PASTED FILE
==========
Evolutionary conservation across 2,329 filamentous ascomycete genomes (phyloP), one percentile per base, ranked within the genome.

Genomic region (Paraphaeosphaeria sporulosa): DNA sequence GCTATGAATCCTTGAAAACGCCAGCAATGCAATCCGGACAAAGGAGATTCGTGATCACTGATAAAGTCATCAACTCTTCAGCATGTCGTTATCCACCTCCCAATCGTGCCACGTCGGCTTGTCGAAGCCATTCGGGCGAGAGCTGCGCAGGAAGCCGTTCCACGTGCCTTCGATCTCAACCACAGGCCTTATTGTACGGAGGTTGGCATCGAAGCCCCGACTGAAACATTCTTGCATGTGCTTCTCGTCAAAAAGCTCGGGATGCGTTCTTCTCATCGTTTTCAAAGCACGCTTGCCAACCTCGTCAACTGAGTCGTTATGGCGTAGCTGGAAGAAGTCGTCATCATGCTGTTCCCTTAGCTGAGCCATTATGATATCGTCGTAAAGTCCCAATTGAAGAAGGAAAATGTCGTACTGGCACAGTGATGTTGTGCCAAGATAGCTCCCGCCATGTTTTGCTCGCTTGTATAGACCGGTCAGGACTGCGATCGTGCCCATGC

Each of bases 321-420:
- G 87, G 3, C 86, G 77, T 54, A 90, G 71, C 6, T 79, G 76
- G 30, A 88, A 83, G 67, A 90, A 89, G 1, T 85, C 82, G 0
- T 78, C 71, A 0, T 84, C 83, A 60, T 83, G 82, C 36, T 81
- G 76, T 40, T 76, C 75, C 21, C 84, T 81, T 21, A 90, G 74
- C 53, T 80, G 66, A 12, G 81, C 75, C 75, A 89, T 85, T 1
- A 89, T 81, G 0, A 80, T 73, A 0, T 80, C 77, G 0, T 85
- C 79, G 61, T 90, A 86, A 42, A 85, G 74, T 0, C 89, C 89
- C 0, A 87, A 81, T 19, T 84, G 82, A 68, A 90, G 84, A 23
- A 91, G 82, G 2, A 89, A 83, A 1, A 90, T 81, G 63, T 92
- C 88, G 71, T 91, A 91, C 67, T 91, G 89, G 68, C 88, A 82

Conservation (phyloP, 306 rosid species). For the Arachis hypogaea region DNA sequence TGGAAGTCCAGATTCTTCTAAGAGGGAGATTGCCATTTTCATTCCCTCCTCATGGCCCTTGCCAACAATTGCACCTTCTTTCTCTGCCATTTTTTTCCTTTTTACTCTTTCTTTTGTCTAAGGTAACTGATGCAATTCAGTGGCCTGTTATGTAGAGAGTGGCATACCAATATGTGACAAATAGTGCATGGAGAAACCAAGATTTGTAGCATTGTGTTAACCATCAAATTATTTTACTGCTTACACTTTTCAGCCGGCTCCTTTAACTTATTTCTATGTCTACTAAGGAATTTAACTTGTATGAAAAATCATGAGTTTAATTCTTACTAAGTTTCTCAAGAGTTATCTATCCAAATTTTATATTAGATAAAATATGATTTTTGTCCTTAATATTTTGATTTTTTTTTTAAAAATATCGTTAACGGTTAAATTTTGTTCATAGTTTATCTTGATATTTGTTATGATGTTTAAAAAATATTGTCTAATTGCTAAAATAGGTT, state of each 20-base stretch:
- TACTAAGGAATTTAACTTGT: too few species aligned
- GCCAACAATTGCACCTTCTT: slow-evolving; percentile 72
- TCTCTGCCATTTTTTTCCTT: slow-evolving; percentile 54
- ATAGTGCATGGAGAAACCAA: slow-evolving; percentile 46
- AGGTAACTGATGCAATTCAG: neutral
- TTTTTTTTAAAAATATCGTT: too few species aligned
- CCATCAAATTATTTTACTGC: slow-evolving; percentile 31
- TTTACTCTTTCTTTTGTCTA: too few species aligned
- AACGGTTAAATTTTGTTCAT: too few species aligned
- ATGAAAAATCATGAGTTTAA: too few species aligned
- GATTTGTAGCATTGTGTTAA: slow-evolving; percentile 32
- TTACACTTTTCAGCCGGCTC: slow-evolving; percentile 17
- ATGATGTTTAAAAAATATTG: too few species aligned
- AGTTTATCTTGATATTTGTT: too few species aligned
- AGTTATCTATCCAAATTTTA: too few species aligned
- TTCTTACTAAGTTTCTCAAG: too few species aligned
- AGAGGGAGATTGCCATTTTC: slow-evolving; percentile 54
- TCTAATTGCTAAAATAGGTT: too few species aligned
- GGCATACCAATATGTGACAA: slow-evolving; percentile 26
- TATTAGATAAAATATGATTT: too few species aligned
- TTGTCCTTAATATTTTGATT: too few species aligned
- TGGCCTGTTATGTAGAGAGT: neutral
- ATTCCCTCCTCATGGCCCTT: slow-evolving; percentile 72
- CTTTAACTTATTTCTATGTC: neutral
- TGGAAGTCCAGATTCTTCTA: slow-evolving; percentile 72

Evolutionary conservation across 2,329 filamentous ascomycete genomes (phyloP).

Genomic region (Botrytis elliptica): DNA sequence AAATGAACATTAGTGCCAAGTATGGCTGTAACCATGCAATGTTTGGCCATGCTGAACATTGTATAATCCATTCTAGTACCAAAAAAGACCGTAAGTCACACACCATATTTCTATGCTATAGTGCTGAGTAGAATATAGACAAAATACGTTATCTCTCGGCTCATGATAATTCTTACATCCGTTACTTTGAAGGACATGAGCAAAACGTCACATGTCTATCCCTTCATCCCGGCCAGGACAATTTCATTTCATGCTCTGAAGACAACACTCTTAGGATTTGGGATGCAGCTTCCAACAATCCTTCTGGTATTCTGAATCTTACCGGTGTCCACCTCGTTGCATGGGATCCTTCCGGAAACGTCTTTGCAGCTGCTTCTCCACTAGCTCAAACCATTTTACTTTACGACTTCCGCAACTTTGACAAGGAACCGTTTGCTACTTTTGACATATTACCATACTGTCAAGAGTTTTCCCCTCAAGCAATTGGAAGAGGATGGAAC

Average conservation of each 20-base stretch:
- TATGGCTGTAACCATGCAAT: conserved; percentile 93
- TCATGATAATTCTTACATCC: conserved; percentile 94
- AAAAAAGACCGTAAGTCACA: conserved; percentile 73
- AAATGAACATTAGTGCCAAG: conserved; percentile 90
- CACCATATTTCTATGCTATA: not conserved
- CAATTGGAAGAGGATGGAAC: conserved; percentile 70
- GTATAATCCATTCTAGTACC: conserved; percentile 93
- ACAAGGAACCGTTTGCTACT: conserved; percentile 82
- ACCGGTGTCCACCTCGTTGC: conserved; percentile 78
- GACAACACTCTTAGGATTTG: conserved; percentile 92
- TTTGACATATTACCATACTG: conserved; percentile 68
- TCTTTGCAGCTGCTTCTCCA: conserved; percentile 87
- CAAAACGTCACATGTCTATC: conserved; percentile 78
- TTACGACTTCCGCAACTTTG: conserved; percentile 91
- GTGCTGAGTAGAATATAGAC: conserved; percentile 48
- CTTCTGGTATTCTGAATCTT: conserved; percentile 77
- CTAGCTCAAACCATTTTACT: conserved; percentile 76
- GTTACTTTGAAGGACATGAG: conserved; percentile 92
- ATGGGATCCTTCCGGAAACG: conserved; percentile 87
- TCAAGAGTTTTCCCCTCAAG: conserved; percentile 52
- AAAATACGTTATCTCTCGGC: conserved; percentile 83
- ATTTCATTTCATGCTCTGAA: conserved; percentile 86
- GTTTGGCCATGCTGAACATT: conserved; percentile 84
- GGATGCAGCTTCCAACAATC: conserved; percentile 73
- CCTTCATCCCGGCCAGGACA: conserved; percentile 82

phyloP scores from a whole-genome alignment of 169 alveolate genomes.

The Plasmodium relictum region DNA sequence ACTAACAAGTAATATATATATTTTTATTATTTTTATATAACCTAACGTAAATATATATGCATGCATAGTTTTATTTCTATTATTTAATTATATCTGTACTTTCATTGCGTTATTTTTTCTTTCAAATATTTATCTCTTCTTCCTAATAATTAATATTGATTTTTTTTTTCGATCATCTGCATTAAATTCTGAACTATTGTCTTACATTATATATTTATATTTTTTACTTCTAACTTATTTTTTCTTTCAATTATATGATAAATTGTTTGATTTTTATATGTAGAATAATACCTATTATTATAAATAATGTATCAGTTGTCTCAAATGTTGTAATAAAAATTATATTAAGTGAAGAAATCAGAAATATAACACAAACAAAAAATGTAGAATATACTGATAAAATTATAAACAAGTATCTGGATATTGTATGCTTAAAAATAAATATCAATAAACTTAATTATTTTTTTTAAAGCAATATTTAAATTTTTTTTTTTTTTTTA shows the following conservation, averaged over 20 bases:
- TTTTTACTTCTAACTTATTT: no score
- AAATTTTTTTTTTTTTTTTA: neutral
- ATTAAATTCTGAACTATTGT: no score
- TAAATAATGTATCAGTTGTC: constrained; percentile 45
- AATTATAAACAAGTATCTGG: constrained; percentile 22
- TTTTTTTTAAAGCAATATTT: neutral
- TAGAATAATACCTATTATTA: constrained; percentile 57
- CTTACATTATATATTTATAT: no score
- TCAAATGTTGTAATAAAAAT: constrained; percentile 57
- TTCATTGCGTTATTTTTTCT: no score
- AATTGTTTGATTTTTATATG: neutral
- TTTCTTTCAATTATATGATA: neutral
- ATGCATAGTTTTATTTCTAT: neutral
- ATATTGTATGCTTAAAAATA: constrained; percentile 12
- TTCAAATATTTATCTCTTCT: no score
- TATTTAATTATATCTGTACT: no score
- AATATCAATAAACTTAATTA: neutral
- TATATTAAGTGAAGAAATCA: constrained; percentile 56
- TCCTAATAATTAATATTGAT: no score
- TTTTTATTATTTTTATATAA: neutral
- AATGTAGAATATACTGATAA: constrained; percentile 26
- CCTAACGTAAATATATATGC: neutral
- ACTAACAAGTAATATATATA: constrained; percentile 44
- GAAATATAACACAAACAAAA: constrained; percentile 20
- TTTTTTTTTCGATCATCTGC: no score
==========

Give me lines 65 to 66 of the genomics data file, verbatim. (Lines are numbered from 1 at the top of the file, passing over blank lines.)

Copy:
- GTTTGGCCATGCTGAACATT: conserved; percentile 84
- GGATGCAGCTTCCAACAATC: conserved; percentile 73